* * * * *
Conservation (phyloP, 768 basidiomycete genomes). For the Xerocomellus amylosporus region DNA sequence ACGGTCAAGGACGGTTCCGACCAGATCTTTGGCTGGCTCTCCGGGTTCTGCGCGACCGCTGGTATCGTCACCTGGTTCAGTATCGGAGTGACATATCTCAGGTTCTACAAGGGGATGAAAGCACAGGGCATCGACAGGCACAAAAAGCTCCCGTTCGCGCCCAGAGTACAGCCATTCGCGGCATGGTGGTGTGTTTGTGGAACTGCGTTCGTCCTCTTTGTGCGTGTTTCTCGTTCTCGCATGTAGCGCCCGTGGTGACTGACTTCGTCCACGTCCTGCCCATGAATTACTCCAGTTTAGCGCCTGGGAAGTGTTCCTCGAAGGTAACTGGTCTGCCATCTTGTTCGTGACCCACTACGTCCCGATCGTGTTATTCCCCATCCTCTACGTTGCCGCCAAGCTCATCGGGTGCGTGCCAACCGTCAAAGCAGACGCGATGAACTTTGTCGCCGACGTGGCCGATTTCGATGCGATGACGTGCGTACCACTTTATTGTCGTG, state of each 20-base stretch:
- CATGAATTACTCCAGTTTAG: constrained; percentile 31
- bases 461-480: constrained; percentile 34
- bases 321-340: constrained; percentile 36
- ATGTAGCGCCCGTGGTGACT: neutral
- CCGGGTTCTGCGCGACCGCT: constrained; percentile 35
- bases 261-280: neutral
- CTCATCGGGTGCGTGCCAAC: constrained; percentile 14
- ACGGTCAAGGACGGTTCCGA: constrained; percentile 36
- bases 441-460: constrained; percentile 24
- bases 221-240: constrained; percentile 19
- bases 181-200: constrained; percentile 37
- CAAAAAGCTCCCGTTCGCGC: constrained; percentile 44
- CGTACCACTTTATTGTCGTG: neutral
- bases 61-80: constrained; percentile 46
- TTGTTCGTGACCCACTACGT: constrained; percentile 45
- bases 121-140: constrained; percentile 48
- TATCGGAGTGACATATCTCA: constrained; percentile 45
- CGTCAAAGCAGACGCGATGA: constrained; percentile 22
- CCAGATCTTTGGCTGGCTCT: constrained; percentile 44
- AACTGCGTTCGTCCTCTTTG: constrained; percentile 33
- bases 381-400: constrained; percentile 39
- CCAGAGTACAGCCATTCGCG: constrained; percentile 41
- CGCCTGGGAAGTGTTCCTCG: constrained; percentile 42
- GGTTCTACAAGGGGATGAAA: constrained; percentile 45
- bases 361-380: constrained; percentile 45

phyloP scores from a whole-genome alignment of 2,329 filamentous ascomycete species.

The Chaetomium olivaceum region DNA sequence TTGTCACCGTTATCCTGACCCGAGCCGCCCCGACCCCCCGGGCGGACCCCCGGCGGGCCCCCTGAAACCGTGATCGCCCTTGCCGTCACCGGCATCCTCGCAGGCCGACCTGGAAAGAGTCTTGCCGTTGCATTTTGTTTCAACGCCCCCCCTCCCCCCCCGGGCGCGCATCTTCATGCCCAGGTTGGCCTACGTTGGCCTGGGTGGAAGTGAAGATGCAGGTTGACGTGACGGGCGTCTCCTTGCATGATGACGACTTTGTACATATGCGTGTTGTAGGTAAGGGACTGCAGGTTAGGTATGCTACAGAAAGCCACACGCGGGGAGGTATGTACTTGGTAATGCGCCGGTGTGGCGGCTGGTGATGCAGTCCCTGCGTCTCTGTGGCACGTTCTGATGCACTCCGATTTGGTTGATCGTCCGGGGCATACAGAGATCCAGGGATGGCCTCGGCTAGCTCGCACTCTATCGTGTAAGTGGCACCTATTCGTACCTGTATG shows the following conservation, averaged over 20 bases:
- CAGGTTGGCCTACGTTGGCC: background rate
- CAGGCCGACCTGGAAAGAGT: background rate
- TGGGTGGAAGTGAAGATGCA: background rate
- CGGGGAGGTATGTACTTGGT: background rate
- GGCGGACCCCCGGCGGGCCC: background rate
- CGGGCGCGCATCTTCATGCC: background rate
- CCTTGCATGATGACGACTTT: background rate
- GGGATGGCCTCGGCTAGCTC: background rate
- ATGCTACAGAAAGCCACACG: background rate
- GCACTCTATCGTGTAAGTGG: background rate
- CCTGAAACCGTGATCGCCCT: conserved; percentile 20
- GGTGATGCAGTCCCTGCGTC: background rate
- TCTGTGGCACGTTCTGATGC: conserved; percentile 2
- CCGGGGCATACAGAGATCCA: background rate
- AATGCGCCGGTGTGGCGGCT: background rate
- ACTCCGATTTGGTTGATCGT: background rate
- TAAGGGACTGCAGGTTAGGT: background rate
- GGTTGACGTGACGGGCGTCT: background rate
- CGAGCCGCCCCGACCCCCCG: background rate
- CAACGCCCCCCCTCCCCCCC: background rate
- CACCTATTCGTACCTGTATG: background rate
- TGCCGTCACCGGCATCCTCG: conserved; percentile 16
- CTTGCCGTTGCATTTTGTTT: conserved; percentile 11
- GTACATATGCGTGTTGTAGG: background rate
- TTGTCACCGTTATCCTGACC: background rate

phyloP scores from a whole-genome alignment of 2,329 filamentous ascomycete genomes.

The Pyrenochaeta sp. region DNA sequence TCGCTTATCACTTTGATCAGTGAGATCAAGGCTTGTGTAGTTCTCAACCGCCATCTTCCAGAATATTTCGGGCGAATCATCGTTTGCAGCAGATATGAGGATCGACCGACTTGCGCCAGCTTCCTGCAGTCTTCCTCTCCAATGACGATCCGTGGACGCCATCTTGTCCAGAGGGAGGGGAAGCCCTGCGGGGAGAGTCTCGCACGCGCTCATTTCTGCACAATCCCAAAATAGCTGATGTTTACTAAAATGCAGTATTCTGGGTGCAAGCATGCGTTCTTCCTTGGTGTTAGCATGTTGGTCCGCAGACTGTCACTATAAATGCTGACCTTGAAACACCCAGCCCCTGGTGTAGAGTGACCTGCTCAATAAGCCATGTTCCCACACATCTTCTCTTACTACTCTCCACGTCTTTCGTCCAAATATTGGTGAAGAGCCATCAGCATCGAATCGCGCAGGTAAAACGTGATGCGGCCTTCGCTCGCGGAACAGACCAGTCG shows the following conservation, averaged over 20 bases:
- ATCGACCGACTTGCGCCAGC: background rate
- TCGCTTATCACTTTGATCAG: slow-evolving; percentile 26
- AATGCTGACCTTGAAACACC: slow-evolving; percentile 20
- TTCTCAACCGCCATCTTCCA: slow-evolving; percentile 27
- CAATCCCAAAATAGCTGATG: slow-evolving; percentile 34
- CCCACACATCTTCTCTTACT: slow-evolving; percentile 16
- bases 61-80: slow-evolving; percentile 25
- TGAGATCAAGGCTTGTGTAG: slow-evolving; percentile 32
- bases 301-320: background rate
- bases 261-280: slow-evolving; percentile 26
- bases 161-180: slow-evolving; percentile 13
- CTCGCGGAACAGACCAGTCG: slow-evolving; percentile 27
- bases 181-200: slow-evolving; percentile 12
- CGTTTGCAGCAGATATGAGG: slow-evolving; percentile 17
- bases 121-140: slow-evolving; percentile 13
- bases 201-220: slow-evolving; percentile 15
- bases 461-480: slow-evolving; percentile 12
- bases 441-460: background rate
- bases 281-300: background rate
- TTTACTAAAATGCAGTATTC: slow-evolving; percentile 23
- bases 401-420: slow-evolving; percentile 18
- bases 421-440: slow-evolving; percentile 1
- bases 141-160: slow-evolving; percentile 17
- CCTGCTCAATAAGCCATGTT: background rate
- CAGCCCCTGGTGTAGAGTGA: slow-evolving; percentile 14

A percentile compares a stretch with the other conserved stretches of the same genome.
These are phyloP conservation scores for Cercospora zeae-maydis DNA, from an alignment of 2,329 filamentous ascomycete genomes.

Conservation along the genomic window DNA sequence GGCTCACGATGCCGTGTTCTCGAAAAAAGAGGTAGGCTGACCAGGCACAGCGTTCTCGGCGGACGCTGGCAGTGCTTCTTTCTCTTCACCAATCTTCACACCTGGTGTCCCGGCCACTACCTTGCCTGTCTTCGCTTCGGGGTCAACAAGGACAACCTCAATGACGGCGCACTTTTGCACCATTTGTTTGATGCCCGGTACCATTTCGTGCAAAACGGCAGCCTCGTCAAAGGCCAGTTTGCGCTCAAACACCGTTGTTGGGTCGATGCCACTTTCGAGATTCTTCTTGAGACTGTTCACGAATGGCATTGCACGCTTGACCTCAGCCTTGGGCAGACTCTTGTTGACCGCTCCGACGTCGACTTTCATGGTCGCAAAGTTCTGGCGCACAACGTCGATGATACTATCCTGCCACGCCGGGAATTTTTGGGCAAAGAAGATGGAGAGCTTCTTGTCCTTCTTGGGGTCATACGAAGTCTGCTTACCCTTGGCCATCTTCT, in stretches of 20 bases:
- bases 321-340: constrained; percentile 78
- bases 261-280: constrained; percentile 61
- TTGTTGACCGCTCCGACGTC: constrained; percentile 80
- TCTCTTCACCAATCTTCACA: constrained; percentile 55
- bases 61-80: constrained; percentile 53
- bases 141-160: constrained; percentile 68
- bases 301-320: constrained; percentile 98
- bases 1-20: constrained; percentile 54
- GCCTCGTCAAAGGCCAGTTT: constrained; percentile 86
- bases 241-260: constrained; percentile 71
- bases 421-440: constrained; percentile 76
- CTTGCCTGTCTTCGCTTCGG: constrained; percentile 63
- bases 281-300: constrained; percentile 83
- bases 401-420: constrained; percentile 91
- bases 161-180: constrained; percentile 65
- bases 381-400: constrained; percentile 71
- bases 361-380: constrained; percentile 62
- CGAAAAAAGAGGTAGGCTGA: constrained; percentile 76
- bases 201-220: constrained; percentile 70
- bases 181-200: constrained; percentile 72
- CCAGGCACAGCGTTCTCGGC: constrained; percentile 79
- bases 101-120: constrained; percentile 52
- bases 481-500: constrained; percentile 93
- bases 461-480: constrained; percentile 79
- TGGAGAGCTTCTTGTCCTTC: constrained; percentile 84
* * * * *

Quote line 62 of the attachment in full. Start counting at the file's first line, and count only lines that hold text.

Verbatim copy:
- bases 61-80: slow-evolving; percentile 25